Everything You Need to Know About Browser Fingerprinting

Browser fingerprinting, a technique used to track your online activity, is at the heart of more than a few forum polemics. Read on to learn more about this tracking technique, what its for and if it’s really a case of good versus evil.

Browser fingerprinting is a technique employed by third party companies such as online advertisers or social media sites, to track your online activity. The technique, which is also known as canvas, device or machine fingerprinting, is used to identify individual users online based on their unique device configurations.

The information collected by browser fingerprinting might include browser type, operating system, screen resolution, supported fonts, plugins, timezone, language and more. This information may seem benign, but the unique configuration of these bits together can be used to identify you as an individual amongst millions of other internet users.

How to Fingerprint

Device fingerprinting begins as soon as you visit a website. The tracker, which is usually a piece of JavaScript, collects your device information (browser, operating system, etc) while you’re on the website. It then pieces the information together to identify you, and assigns you a unique fingerprint, also called a hash, which follows you around the internet.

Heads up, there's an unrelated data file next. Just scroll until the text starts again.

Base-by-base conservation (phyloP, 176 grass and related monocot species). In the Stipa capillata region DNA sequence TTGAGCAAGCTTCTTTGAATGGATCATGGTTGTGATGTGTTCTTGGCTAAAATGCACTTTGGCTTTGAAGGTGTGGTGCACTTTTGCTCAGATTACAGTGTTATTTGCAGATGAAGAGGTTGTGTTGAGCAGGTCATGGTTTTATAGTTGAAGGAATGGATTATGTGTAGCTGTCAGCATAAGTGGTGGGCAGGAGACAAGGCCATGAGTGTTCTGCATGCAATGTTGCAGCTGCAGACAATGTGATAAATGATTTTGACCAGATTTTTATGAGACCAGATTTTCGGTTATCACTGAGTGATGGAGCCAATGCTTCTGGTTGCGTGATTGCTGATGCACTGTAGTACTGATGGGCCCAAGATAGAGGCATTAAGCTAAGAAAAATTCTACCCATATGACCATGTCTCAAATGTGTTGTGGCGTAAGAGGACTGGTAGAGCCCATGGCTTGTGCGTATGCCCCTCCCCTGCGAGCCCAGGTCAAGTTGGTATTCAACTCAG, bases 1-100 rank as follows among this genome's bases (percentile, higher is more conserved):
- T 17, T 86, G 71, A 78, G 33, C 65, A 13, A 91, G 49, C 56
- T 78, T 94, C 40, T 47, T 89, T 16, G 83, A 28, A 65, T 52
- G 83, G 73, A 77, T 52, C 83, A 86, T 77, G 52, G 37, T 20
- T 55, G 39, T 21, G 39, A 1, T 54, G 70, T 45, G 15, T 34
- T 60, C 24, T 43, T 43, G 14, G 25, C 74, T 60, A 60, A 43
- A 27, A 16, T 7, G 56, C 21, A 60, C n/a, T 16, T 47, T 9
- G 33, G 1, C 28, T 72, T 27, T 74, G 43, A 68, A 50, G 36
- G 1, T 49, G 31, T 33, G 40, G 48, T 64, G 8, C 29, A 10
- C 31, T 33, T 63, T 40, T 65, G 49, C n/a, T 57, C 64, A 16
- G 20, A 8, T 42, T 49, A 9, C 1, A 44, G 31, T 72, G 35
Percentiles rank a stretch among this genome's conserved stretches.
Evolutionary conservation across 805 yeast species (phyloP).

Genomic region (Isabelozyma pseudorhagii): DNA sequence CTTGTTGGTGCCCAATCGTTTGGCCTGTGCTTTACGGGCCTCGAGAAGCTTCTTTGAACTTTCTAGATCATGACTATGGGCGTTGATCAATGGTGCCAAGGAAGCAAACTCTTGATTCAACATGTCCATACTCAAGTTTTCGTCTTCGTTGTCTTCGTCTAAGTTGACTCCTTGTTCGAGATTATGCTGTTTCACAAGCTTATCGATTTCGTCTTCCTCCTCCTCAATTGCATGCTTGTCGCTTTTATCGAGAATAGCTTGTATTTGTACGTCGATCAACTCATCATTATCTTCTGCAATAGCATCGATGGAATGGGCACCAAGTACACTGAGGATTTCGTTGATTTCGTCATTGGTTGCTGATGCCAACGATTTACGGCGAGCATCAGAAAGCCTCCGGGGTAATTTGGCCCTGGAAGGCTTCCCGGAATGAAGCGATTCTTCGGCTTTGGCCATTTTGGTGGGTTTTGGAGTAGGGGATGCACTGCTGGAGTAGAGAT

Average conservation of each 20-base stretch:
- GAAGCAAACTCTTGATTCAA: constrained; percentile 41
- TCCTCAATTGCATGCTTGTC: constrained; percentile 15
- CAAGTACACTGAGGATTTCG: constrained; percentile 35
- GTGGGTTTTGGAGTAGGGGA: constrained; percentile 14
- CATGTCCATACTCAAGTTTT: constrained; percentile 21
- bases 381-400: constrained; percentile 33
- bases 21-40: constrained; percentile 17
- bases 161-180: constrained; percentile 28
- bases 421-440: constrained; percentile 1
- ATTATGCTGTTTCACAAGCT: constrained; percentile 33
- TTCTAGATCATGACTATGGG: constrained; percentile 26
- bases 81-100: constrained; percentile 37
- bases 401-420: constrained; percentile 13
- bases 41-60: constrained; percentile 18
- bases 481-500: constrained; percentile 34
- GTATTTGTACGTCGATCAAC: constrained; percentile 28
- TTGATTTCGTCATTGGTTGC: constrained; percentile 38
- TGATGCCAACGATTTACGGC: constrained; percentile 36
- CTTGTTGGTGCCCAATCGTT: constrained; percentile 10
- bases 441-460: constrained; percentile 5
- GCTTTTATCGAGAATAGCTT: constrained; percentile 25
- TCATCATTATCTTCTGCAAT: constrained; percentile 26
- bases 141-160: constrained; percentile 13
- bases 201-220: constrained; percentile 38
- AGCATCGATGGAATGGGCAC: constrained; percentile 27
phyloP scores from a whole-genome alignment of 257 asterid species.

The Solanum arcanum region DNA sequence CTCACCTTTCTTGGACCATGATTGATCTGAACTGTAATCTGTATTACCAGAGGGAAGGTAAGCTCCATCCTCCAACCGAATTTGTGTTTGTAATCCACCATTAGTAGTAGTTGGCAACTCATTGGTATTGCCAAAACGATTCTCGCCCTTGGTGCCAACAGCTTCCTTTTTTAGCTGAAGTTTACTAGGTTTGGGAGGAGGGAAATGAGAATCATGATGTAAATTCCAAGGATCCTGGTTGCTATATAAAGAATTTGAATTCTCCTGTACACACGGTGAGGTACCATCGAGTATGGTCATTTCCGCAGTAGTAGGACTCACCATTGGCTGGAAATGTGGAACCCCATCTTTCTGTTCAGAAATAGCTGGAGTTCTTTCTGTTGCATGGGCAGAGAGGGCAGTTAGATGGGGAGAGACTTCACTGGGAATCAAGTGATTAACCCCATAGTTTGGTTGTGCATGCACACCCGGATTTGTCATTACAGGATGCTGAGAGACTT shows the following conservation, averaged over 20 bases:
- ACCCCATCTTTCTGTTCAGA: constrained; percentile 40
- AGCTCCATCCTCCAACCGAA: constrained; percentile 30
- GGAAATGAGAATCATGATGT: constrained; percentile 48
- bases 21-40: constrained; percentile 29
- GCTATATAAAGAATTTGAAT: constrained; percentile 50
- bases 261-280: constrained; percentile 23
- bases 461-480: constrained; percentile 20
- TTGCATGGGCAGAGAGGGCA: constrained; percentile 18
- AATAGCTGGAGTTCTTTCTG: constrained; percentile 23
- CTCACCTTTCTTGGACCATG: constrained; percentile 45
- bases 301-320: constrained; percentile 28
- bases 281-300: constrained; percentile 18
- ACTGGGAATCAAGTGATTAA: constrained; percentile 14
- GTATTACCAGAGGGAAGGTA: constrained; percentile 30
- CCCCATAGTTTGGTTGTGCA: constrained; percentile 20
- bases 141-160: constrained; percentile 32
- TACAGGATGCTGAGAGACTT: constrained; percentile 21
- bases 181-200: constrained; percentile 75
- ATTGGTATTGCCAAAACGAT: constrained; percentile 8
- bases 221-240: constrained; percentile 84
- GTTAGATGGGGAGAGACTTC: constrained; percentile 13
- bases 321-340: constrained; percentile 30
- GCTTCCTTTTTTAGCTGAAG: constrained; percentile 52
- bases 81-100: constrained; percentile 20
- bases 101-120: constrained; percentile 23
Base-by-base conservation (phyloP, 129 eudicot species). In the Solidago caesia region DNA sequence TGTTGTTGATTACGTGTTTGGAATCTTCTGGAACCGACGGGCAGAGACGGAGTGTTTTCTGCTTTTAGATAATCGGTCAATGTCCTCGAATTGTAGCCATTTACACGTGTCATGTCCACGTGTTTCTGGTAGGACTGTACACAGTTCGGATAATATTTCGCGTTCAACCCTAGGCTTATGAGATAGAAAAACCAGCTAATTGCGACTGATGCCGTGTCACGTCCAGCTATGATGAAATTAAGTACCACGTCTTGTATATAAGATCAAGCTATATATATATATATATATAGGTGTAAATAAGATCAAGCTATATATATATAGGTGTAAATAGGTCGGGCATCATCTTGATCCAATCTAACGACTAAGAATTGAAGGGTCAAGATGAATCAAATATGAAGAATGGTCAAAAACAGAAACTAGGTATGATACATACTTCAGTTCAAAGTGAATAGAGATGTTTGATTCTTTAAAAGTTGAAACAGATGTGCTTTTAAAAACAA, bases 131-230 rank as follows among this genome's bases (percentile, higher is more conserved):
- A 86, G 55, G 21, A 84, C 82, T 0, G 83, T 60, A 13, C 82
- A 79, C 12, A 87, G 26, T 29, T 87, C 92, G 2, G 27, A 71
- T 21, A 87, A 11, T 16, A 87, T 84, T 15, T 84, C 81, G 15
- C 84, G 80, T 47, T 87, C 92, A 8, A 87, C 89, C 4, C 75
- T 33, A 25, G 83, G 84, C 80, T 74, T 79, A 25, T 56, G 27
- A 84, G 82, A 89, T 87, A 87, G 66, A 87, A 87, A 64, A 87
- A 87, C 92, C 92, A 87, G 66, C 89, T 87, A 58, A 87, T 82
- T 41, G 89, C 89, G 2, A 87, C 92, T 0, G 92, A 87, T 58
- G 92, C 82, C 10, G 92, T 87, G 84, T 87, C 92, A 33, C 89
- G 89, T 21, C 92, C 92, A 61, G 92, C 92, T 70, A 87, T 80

Even when trackers aren’t able to identify every bit of information about each user on any given website, they do a good job of putting the pieces together. For example, when fingerprinting techniques are used in combination with other online identifiers such as cookies the success rate of tracking increases significantly. With enough data, it’s even possible to track your identity across multiple devices.

Unlike to cookies, which are stored client side – on your browser, for example – fingerprints are data heavy and thus need to be stored server-side in a database. And device fingerprints are almost impossible to block.

Browser fingerprinting can’t be turned off, and even avoidance tactics such as changing devices or IP addresses won’t deter it. Even VPN platforms, which promise to give you an extra layer of security and hide your identity, don’t modify your device configurations, meaning that it’s still possible to identify your unique online fingerprint.

Good or Evil?

Fingerprints are getting a lot of negative press these days, especially amongst internet privacy advocates. Compiling comprehensive, long-term records of an individual’s browsing history clearly raises some privacy concerns, especially when users are actively trying to avoid being tracked. Many people who don’t understand how much information they’re sharing online, especially via social media, and are understandably surprised to learn that the information these fingerprints can provide about you as an offline individual might be more than you thought you were sharing.

Clearly, one of the main uses of this information is for advertising. Companies pay big bucks to data collection services such as Facebook to be able to target their ideal customer. However there is a dark side – fingerprints can be used to provide misinformation, such as showing you higher prices upon second or third visit to a website, or even intentionally sending you to inaccurate information to deter you from doing business with competitors.

Safety first.

While it’s true that there are many negative aspects of browser fingerprinting, the practice isn’t inherently evil. Browser fingerprinting can be used in a multitude of ways, and might even be helping to make the internet a safer place to be.